Sex-based dimorphism of anticancer immune response and molecular mechanisms of immune evasion

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PURPOSE: We previously demonstrated that sex influences response tovimmune-checkpoint inhibitors. Here we investigate sex-based differences in the molecular mechanisms of anticancer immune-response and immune evasion in patients with NSCLC. EXPERIMENTAL DESIGN: We analyzed a) transcriptome-data of 2575 early-stage NSCLCs from 7 different datasets; b) 327 tumor-samples extensively characterized at the molecular level from the TRACERx lung study; c) two independent cohorts of respectively 329 and 391 patients with advanced NSCLC treated with anti-PD1/anti-PDL1 drugs. RESULTS: As compared with men, the tumor microenvironment (TME) of women was significantly enriched for a number of innate and adaptive immune cell-types, including specific T-cell subpopulations. NSCLCs of men and women exploited different mechanisms of immune evasion. The TME of females was characterized by significantly greater T-cell dysfunction status, higher expression of inhibitory immune-checkpoint molecules and higher abundance of immune-suppressive cells, including Cancer Associated Fibroblasts, MDSCs and Regulatory T-cells. By contrast, the TME of males was significantly enriched for a T-cells excluded phenotype. We reported data supporting impaired neoantigens presentation to immune system in tumors of men, as molecular mechanism explaining the findings observed. Finally, in line with our results, we showed significant sex-based differences in the association between TMB and outcome of patients with advanced NSCLC treated with anti-PD1/PDL1 drugs. CONCLUSIONS: We demonstrated meaningful sex-based differences of anticancer immune response and immune evasion mechanisms, that may be exploited to improve immunotherapy efficacy for both women and men.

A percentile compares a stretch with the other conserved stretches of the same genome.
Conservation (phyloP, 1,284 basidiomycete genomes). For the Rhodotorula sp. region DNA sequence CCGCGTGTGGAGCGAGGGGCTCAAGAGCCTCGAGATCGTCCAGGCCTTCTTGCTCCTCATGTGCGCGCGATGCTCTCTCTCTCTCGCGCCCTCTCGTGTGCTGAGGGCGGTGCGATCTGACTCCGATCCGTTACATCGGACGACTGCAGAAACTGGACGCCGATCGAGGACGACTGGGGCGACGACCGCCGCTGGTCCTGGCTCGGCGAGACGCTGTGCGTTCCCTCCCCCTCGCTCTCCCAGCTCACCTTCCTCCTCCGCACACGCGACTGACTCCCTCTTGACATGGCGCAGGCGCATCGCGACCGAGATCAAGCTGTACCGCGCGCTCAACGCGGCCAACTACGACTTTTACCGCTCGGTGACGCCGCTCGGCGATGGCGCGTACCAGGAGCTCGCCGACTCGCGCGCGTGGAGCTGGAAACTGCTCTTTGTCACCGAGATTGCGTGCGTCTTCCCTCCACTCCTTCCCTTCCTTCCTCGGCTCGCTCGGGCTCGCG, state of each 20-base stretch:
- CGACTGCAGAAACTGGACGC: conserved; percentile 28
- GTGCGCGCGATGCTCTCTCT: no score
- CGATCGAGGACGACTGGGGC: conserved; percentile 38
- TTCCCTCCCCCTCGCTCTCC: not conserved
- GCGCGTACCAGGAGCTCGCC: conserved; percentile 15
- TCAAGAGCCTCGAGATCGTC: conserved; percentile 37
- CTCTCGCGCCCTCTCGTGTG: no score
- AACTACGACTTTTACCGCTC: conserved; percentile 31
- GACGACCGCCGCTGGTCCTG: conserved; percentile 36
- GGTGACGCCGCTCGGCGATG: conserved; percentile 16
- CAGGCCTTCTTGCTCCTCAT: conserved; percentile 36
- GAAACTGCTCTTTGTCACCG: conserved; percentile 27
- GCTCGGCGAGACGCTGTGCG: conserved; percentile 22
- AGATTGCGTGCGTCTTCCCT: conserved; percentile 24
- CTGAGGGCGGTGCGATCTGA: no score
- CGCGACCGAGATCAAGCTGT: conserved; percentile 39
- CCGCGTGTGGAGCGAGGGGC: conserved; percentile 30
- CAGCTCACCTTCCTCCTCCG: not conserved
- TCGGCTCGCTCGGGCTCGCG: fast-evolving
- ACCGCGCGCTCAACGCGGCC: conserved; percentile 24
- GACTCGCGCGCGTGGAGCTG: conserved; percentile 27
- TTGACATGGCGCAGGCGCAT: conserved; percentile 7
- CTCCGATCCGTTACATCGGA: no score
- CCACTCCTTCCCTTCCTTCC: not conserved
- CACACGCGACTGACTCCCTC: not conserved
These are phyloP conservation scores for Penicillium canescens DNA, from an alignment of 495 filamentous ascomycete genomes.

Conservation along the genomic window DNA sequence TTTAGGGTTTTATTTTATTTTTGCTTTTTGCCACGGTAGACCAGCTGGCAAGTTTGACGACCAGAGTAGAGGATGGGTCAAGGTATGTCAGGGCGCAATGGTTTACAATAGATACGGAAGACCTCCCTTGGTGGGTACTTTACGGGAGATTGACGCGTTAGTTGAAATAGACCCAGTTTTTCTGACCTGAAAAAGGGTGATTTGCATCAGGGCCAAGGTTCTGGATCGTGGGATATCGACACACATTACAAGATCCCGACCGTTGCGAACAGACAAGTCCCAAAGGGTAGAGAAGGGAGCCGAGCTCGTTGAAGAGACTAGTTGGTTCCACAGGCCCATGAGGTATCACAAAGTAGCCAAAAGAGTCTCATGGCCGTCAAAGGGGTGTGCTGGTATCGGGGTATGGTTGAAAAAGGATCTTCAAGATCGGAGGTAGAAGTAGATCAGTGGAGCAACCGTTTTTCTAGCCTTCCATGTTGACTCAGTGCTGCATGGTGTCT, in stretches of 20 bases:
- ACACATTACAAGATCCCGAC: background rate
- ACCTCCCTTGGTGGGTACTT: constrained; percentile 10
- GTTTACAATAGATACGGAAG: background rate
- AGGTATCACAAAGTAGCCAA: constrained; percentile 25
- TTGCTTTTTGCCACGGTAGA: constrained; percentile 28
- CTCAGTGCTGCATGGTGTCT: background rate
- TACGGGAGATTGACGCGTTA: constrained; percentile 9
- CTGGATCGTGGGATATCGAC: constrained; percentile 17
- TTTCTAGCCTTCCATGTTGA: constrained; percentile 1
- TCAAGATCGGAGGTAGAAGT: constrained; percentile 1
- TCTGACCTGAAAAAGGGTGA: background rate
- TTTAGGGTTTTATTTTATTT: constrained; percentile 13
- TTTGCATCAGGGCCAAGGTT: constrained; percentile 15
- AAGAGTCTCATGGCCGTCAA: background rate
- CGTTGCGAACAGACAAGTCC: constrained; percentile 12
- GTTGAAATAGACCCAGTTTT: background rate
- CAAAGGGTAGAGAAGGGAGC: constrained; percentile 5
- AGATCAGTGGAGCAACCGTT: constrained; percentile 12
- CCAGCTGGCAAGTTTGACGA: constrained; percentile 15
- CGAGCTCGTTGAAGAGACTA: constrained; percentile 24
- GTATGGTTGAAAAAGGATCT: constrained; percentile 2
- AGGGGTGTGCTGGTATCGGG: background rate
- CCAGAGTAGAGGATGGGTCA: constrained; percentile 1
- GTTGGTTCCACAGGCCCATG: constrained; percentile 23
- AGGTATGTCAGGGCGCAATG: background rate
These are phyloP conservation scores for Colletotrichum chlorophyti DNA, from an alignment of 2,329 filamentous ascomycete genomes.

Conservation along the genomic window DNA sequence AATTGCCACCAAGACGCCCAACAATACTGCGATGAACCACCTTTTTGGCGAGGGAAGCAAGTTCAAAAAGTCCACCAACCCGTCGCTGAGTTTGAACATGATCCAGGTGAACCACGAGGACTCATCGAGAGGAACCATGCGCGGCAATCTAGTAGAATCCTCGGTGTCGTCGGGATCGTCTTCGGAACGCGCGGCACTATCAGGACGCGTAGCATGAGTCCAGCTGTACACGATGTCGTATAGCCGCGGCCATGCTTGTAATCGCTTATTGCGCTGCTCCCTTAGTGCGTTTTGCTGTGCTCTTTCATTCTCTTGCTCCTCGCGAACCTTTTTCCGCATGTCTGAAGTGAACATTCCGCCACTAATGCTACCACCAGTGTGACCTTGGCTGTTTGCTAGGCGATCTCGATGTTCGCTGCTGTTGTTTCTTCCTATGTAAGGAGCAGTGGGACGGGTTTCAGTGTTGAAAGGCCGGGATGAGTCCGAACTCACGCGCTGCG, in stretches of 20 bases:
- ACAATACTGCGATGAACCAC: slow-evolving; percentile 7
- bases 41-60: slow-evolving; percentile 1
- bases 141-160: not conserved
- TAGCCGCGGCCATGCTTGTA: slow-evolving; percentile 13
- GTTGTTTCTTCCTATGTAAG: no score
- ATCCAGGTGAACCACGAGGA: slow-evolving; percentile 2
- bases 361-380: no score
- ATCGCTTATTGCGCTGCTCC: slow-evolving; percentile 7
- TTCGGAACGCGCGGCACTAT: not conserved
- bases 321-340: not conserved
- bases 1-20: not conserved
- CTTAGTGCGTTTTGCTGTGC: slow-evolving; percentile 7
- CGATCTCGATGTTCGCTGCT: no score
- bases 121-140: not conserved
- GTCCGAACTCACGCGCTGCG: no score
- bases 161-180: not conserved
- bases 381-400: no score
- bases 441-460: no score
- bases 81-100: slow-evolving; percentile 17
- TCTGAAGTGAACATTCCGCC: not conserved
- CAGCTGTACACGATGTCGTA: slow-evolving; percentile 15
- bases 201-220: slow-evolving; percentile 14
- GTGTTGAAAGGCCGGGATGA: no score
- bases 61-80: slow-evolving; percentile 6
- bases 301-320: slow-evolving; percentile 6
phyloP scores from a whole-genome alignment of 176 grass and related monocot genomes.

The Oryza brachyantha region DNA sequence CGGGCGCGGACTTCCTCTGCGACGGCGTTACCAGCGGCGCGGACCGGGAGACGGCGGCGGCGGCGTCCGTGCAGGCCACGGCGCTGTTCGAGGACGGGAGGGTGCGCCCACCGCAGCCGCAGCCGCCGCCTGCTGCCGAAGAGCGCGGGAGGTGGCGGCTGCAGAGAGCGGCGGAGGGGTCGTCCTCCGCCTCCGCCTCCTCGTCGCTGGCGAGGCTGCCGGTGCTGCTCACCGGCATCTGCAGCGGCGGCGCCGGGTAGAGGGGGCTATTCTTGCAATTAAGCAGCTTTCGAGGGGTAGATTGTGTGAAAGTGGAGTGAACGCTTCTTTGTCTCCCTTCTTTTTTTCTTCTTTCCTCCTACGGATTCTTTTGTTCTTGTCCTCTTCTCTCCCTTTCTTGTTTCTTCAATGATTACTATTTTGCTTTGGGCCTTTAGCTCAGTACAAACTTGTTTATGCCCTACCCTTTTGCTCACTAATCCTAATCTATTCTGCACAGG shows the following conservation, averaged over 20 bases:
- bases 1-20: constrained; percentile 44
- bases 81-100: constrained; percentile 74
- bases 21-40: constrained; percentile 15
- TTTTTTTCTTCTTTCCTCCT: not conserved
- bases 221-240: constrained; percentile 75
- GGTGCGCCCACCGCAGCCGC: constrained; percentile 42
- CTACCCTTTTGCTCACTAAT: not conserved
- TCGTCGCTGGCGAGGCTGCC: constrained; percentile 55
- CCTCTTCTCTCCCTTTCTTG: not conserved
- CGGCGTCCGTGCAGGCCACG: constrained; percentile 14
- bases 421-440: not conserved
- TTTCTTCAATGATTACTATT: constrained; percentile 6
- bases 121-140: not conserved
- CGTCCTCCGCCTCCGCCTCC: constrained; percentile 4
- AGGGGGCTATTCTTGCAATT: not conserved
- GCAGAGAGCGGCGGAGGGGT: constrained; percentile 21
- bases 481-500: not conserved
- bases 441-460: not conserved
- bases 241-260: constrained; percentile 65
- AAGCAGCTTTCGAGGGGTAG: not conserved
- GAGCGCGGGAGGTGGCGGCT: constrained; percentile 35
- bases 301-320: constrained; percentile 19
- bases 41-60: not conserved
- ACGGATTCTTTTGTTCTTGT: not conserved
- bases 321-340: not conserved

Journal details

Volume 27
Issue number 15
Pages 4311-4324
Available online
Publication date